He recalls his initial Mind-Eye tests.
“I did horribly on the bell test,” Judson says, referring to Dr. Zelinsky’s patented Z-Bell Test℠. “I kept reaching out and missing the bell by a mile,” until Dr. Zelinsky found the right set of lenses that helped him connect directly with the source of the sound.
The Z-Bell Test℠ is a simple but revolutionary method of checking a patient’s overall sense of surrounding space and his or her integration of visual processing with awareness of auditory space.
“Light still passes through the eyelids and activates parts of the brain not used for eyesight. With eyes closed, patients are still having to visualize surrounding space in order to locate the bell,” Dr. Zelinsky explains.
The Mind-Eye Institute gave Judson both special eyeglasses and a renewed resolve.
Passionate about fitness and exercise even before the car crash – Judson is a former triathlete and ironman athlete, he obtained national certification as a personal fitness trainer and founded Fit4Life (www.fit4lifestrong.com). He now has been doing fitness training for more than 20 years, operating his own gym in Evanston and serving clients on the Chicago area’s North Shore and in downtown Chicago.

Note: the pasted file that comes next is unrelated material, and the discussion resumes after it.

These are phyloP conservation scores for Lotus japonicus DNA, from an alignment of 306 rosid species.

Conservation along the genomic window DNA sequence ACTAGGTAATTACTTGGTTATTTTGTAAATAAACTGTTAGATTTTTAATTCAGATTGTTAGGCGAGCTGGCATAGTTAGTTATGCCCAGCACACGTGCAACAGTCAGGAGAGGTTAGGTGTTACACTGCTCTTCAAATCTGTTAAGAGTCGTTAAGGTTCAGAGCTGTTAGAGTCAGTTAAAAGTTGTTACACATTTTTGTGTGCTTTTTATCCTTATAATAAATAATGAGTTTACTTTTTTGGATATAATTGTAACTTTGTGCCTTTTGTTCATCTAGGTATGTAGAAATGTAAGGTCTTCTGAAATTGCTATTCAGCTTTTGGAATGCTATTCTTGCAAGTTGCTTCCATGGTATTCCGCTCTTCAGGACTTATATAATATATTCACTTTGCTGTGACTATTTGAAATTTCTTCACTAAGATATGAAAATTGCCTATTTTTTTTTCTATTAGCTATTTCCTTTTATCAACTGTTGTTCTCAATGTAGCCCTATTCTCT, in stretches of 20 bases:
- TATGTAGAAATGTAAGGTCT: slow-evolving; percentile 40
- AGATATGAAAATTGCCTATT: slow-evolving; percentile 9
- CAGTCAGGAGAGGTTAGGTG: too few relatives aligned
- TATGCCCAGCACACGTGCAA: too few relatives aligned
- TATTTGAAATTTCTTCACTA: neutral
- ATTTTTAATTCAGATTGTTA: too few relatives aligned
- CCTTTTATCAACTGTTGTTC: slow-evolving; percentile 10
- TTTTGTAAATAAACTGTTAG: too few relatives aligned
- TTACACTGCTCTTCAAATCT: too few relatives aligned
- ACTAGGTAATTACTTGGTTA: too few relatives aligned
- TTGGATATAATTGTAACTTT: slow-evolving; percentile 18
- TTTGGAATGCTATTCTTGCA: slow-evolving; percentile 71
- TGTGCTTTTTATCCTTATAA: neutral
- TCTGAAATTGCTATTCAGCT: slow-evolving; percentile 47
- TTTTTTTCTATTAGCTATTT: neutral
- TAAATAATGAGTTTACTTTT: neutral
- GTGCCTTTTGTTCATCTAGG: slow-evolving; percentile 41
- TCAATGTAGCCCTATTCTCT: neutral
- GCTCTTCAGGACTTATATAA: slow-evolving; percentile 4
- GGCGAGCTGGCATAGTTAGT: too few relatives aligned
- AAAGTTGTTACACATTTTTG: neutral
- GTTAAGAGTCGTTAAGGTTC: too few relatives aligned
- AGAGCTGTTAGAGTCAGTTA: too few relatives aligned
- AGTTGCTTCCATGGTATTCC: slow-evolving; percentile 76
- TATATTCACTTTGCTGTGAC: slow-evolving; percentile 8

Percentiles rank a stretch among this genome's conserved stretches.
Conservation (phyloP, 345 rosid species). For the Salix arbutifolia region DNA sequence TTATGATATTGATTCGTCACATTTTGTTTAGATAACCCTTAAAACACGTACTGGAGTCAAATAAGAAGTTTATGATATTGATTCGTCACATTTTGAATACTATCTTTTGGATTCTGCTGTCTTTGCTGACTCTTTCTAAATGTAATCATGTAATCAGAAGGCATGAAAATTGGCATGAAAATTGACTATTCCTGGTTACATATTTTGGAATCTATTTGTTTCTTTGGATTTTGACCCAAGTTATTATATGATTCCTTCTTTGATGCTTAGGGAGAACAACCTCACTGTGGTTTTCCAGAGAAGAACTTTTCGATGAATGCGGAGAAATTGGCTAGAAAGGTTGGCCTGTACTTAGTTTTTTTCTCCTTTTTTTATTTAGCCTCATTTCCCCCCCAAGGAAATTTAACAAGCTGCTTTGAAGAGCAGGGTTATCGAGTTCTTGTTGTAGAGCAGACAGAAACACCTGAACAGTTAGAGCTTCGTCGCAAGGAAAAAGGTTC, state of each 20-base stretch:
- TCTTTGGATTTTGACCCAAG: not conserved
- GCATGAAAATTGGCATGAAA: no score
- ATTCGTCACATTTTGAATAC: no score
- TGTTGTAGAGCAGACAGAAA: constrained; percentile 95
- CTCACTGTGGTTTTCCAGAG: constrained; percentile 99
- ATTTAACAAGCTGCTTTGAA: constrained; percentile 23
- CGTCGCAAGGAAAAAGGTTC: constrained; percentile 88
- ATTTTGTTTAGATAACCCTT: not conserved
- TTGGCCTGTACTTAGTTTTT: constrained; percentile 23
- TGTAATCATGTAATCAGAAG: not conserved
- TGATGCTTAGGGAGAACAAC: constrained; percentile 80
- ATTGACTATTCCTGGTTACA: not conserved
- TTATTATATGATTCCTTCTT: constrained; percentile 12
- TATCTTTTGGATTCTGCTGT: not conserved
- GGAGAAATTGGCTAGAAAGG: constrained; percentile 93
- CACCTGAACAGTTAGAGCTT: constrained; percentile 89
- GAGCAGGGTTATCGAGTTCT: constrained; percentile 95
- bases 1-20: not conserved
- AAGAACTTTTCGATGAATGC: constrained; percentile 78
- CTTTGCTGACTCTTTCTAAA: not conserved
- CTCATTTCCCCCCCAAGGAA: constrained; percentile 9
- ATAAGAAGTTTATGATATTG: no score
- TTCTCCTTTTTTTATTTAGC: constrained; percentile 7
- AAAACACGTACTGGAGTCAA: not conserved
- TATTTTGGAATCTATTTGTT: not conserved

Although he does not run as much as he once did, Judson does enjoy biking. Best of all, with his new Mind-Eye glasses, he does not lean to one side anymore nor experience the fatigue from lenses that failed to balance his eyes and ears.
Success Stories, Traumatic Brain Injury
Ironman Athlete Recovering from Traumatic Brain Injury (TBI)
Comment Strengthens Patient’s Resolve to ‘Get My Life Back Together’
“The same blood coursing through your toes goes to your brain.”